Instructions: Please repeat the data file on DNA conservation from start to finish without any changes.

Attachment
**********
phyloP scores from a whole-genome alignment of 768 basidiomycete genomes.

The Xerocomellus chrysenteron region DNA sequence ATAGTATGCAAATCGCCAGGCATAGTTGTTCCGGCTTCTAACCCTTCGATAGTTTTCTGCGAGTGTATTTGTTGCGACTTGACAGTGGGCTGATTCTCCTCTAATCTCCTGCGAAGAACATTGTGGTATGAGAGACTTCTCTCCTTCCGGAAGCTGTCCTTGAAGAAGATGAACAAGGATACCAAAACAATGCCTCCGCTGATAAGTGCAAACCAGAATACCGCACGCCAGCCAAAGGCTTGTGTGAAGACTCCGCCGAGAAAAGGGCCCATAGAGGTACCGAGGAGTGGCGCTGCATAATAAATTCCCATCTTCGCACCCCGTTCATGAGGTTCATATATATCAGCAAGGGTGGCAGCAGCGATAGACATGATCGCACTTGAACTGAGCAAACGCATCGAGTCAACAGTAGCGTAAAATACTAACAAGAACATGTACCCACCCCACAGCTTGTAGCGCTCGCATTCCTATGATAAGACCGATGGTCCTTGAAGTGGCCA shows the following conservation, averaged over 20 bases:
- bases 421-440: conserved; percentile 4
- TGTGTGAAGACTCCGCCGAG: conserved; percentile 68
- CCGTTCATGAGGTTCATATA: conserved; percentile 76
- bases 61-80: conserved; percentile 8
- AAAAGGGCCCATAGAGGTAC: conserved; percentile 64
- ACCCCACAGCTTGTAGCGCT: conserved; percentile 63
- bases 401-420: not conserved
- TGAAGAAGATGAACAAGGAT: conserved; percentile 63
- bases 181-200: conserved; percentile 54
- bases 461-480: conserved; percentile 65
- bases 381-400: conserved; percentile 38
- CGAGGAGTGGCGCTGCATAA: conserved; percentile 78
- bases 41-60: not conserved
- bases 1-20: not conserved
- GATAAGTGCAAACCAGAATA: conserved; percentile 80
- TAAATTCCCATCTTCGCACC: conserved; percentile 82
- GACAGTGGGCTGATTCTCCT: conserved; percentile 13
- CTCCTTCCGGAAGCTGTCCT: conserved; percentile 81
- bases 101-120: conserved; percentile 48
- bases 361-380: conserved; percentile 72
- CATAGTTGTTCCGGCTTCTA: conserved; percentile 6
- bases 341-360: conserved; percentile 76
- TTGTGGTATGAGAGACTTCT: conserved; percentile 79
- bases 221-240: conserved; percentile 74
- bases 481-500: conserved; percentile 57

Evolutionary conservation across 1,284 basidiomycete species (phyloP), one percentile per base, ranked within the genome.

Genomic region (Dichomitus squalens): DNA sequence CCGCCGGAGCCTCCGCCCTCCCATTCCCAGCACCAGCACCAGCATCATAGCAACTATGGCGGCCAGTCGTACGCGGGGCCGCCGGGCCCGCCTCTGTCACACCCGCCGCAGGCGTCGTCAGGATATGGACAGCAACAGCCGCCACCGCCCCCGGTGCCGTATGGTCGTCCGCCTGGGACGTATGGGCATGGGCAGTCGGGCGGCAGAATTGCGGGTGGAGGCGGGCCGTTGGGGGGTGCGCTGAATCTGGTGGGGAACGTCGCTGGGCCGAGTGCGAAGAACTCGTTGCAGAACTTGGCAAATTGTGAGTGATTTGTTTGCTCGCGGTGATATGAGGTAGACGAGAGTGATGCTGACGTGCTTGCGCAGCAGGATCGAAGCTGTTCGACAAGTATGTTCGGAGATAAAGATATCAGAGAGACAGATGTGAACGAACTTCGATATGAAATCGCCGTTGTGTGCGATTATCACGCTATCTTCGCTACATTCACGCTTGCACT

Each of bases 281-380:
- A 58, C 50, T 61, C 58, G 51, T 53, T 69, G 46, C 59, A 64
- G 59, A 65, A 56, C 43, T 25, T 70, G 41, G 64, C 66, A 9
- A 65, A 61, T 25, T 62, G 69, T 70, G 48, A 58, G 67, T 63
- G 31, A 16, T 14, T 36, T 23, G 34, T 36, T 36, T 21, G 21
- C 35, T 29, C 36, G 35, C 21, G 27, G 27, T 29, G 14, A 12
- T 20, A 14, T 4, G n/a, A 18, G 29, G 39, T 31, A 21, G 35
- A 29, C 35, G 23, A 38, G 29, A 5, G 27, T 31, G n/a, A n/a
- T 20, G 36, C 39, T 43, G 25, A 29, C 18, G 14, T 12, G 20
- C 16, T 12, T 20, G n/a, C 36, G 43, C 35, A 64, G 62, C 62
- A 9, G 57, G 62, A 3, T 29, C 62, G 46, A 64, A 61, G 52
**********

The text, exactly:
phyloP scores from a whole-genome alignment of 768 basidiomycete genomes.

The Xerocomellus chrysenteron region DNA sequence ATAGTATGCAAATCGCCAGGCATAGTTGTTCCGGCTTCTAACCCTTCGATAGTTTTCTGCGAGTGTATTTGTTGCGACTTGACAGTGGGCTGATTCTCCTCTAATCTCCTGCGAAGAACATTGTGGTATGAGAGACTTCTCTCCTTCCGGAAGCTGTCCTTGAAGAAGATGAACAAGGATACCAAAACAATGCCTCCGCTGATAAGTGCAAACCAGAATACCGCACGCCAGCCAAAGGCTTGTGTGAAGACTCCGCCGAGAAAAGGGCCCATAGAGGTACCGAGGAGTGGCGCTGCATAATAAATTCCCATCTTCGCACCCCGTTCATGAGGTTCATATATATCAGCAAGGGTGGCAGCAGCGATAGACATGATCGCACTTGAACTGAGCAAACGCATCGAGTCAACAGTAGCGTAAAATACTAACAAGAACATGTACCCACCCCACAGCTTGTAGCGCTCGCATTCCTATGATAAGACCGATGGTCCTTGAAGTGGCCA shows the following conservation, averaged over 20 bases:
- bases 421-440: conserved; percentile 4
- TGTGTGAAGACTCCGCCGAG: conserved; percentile 68
- CCGTTCATGAGGTTCATATA: conserved; percentile 76
- bases 61-80: conserved; percentile 8
- AAAAGGGCCCATAGAGGTAC: conserved; percentile 64
- ACCCCACAGCTTGTAGCGCT: conserved; percentile 63
- bases 401-420: not conserved
- TGAAGAAGATGAACAAGGAT: conserved; percentile 63
- bases 181-200: conserved; percentile 54
- bases 461-480: conserved; percentile 65
- bases 381-400: conserved; percentile 38
- CGAGGAGTGGCGCTGCATAA: conserved; percentile 78
- bases 41-60: not conserved
- bases 1-20: not conserved
- GATAAGTGCAAACCAGAATA: conserved; percentile 80
- TAAATTCCCATCTTCGCACC: conserved; percentile 82
- GACAGTGGGCTGATTCTCCT: conserved; percentile 13
- CTCCTTCCGGAAGCTGTCCT: conserved; percentile 81
- bases 101-120: conserved; percentile 48
- bases 361-380: conserved; percentile 72
- CATAGTTGTTCCGGCTTCTA: conserved; percentile 6
- bases 341-360: conserved; percentile 76
- TTGTGGTATGAGAGACTTCT: conserved; percentile 79
- bases 221-240: conserved; percentile 74
- bases 481-500: conserved; percentile 57

Evolutionary conservation across 1,284 basidiomycete species (phyloP), one percentile per base, ranked within the genome.

Genomic region (Dichomitus squalens): DNA sequence CCGCCGGAGCCTCCGCCCTCCCATTCCCAGCACCAGCACCAGCATCATAGCAACTATGGCGGCCAGTCGTACGCGGGGCCGCCGGGCCCGCCTCTGTCACACCCGCCGCAGGCGTCGTCAGGATATGGACAGCAACAGCCGCCACCGCCCCCGGTGCCGTATGGTCGTCCGCCTGGGACGTATGGGCATGGGCAGTCGGGCGGCAGAATTGCGGGTGGAGGCGGGCCGTTGGGGGGTGCGCTGAATCTGGTGGGGAACGTCGCTGGGCCGAGTGCGAAGAACTCGTTGCAGAACTTGGCAAATTGTGAGTGATTTGTTTGCTCGCGGTGATATGAGGTAGACGAGAGTGATGCTGACGTGCTTGCGCAGCAGGATCGAAGCTGTTCGACAAGTATGTTCGGAGATAAAGATATCAGAGAGACAGATGTGAACGAACTTCGATATGAAATCGCCGTTGTGTGCGATTATCACGCTATCTTCGCTACATTCACGCTTGCACT

Each of bases 281-380:
- A 58, C 50, T 61, C 58, G 51, T 53, T 69, G 46, C 59, A 64
- G 59, A 65, A 56, C 43, T 25, T 70, G 41, G 64, C 66, A 9
- A 65, A 61, T 25, T 62, G 69, T 70, G 48, A 58, G 67, T 63
- G 31, A 16, T 14, T 36, T 23, G 34, T 36, T 36, T 21, G 21
- C 35, T 29, C 36, G 35, C 21, G 27, G 27, T 29, G 14, A 12
- T 20, A 14, T 4, G n/a, A 18, G 29, G 39, T 31, A 21, G 35
- A 29, C 35, G 23, A 38, G 29, A 5, G 27, T 31, G n/a, A n/a
- T 20, G 36, C 39, T 43, G 25, A 29, C 18, G 14, T 12, G 20
- C 16, T 12, T 20, G n/a, C 36, G 43, C 35, A 64, G 62, C 62
- A 9, G 57, G 62, A 3, T 29, C 62, G 46, A 64, A 61, G 52